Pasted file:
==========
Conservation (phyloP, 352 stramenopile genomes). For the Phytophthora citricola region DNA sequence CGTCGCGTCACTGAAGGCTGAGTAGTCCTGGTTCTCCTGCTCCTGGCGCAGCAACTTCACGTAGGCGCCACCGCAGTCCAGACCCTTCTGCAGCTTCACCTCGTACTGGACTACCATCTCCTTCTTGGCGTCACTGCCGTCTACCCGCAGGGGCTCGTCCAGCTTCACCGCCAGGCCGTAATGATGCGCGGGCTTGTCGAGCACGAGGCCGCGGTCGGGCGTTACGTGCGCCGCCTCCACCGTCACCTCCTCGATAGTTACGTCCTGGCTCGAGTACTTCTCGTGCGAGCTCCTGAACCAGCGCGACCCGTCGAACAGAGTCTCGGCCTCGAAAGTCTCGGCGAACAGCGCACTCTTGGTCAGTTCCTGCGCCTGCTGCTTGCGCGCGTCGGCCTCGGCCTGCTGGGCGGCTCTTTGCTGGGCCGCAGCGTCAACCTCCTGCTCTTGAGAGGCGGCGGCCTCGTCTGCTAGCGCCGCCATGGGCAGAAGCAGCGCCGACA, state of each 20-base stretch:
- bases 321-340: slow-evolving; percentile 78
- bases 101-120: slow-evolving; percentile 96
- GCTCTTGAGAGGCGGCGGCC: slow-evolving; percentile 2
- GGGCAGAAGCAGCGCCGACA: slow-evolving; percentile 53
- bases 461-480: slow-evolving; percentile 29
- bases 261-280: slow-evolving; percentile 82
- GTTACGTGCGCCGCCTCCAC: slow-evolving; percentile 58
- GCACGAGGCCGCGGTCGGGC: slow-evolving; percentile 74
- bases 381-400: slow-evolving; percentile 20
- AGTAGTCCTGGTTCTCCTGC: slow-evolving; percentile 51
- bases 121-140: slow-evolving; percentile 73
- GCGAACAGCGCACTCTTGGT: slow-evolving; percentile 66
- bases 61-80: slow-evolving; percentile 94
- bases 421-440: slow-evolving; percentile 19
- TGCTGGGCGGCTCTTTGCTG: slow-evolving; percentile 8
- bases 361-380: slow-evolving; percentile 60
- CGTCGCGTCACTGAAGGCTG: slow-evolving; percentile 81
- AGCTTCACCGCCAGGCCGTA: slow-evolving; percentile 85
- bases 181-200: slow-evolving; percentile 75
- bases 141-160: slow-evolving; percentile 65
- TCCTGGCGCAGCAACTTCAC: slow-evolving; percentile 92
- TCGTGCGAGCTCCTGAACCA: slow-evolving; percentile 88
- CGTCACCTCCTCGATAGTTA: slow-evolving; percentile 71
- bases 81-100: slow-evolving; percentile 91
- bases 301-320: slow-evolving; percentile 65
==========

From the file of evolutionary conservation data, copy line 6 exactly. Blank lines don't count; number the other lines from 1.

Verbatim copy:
- bases 461-480: slow-evolving; percentile 29